Although low-ranking animals are commonly stressed, they are not necessarily depressed. Moreover, socially anxious people and low self-esteem people can feel inferior and behave submissively but may not be depressed (Gilbert, 2001b). Indeed, Brown and Harris (1978) suggest that low self-esteem is a vulnerability factor that can fuel depression in the face of provoking agents. There are, in fact, two other ingredients that may need to be present for depression: defeat and entrapment. Price (1972, Price & Sloman, 1987) first argued that depression might be an evolved response to social defeats where either there is a loss in social standing (rank) and/or an animal is being harassed from above and cannot escape to somewhere else or try something else. He argued that under such conditions the best response may be a form of demobilisation which stops the animal from engaging in behaviour that elicits further attacks, and signals to potential attackers that 'one is defeated and out of action'. Price originally called this kind of demobilisation a yielding subroutine of a subordinate strategy set, where the downregulation of PA forces the animal to yield and stay out of action for a while (Price et al., 1994). However, we have subsequently called it an involuntary defeat strategy (see Sloman & Gilbert, 2000). One reason for this is that socially anxious and low self-esteem people may use some subordinate strategies, and they may yield (be non-assertive) in many contexts, but it is the involuntary defeat strategy that may underpin some depressions.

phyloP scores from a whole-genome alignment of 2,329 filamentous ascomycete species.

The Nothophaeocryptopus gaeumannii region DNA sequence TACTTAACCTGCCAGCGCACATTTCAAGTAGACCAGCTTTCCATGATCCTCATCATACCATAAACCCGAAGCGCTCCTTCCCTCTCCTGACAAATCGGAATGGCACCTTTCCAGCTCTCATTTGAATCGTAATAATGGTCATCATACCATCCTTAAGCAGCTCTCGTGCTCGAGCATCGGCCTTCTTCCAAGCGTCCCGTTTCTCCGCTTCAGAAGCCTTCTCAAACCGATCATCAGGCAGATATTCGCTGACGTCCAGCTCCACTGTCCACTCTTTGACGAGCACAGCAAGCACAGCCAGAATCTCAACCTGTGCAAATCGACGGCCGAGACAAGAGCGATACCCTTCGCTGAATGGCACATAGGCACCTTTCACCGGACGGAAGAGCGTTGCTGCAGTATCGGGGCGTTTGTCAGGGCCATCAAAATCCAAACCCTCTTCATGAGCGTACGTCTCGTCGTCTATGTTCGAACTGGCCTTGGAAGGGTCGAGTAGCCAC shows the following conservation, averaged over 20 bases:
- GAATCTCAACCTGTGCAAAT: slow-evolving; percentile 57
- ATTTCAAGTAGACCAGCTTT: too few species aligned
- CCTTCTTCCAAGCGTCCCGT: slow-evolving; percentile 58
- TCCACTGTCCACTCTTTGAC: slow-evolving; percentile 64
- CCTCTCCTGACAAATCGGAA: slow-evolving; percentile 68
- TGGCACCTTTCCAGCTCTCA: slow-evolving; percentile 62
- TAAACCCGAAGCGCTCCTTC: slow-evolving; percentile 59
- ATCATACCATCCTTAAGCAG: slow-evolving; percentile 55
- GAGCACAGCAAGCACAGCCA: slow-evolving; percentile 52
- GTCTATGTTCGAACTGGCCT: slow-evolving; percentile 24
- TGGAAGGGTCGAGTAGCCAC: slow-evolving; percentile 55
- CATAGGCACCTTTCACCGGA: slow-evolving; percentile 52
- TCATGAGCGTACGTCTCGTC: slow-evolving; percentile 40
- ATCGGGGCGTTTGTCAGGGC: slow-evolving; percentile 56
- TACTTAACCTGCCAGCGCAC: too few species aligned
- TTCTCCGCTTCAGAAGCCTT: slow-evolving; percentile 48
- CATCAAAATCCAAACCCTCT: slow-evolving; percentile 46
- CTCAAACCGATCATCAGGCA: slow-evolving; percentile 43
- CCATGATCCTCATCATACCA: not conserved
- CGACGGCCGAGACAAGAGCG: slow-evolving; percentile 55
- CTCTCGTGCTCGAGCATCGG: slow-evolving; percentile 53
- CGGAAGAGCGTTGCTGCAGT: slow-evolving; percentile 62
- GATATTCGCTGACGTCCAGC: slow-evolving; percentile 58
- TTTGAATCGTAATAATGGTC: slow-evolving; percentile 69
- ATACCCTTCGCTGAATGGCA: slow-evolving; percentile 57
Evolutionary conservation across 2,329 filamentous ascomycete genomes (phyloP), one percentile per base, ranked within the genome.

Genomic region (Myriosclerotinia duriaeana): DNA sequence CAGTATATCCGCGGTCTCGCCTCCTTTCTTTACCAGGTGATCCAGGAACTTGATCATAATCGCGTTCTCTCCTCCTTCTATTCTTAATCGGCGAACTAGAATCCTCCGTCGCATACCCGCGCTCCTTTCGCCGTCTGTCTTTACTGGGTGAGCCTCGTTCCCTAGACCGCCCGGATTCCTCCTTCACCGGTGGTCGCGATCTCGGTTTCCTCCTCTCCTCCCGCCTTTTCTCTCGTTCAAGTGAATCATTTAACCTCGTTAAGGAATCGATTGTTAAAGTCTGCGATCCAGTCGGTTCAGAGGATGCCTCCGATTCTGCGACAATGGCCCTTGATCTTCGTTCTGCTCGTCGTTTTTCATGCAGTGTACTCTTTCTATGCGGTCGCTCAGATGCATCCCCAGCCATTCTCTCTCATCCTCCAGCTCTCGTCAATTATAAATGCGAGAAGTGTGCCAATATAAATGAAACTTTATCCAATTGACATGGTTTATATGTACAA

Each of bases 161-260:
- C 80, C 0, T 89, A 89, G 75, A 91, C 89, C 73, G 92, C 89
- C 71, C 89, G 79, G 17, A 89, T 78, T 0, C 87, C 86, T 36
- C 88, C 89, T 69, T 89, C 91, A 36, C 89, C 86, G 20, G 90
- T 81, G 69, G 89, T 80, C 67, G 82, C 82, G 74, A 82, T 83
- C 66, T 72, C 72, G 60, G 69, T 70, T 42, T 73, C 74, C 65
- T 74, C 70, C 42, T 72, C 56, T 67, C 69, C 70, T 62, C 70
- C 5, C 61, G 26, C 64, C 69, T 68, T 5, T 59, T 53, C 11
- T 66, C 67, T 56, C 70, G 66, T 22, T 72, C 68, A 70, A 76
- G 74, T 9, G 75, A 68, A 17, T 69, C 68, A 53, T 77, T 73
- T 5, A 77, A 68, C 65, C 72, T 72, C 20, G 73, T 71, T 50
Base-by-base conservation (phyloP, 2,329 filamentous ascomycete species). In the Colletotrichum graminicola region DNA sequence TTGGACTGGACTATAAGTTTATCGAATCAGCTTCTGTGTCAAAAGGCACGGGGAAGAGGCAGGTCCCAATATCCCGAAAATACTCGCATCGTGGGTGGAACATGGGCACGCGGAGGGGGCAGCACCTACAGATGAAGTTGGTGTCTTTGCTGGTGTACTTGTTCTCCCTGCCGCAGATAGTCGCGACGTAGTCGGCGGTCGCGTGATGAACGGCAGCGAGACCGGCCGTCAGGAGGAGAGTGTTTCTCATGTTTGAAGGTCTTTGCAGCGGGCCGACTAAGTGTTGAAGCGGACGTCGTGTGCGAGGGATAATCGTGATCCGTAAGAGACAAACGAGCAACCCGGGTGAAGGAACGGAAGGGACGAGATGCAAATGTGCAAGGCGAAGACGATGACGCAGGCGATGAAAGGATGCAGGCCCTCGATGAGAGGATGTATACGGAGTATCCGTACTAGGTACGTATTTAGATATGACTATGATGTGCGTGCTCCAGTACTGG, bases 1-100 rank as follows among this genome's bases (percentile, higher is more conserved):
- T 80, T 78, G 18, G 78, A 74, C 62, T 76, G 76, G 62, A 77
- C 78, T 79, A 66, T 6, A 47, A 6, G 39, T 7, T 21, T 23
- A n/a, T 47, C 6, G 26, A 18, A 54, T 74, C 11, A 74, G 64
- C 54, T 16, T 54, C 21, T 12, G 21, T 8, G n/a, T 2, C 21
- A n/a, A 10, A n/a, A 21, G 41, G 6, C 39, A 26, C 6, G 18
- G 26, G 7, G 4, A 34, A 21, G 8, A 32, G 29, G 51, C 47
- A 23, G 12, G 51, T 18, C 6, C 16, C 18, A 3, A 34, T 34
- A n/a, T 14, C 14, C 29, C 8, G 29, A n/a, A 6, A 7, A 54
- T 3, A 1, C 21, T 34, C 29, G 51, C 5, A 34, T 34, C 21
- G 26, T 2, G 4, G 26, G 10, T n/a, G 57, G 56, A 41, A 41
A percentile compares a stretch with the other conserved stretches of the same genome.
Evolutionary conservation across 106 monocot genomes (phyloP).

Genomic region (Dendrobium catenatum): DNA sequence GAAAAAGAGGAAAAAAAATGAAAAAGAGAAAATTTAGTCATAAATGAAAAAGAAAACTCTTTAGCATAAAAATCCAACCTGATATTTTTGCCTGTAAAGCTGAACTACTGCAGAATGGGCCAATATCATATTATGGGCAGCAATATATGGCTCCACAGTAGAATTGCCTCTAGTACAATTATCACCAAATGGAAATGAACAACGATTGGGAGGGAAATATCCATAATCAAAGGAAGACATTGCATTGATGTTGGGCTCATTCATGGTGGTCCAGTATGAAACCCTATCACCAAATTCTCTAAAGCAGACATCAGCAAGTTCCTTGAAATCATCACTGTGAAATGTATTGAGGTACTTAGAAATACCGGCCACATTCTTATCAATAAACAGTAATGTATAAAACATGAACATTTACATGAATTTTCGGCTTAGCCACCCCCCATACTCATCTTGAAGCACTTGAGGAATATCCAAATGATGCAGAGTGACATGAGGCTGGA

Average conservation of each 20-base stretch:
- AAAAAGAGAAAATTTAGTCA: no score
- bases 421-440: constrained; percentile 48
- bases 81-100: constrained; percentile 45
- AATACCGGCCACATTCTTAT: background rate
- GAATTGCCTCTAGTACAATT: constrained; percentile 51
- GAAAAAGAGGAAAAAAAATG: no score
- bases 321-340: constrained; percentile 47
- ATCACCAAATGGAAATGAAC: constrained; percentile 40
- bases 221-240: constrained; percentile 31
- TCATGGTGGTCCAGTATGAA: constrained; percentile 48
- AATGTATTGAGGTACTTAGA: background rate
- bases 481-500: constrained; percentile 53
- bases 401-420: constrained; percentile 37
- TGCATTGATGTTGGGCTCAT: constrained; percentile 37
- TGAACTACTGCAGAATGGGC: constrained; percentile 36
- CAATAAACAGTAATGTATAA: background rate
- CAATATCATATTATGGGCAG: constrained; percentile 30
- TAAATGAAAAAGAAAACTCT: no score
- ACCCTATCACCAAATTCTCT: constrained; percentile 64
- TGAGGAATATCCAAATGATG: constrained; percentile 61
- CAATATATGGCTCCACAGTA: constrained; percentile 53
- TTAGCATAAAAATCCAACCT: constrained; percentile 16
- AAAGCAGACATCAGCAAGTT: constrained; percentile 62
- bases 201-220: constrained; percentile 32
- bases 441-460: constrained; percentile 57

Social defeats in animals have major physiological effects and can produce quite rapid and profound effects; that is, they set the system in a new state. Levitan et al. (2000) have reviewed data on the biology of submissive and defeat states, finding that defeated and/or harassed subordinates are chronically stressed, with increased HPA activation (Ray & Sapolsky, 1992; Sapolsky, 1989). Laboratory studies on rodents show that defeat experiences reliably result in physiological and behavioural consequences, including a decrease in offensive aggression, an increase in defensive responses, decreases in subsequent exploratory behaviour, increases in freezing, weight loss, reduction of appetitive behaviours, and disruption of escape learning (Gilbert, 2000a). Social defeats are also associated with retardation (Sloman et al., 2003). Importantly, however, within populations, there are individual differences in strategies (perhaps gene or early history related) for coping with down-rank agonism, rejection, and social defeats. For example, Von Holst (1986) studied tree shrews and found that defeated losers adopted one of two different strategies. Some continued with activities but in a timid and cautious way. They showed an elevated stress response and elevated tyrosine hydroxylase activity. However, other defeated animals became seriously demobilised, with greatly elevated cortisol responses and reductions in tyrosine hydroxylase. They died within 14 days of the confrontation. Even separating victor and loser by a wire mesh did not save these animals.

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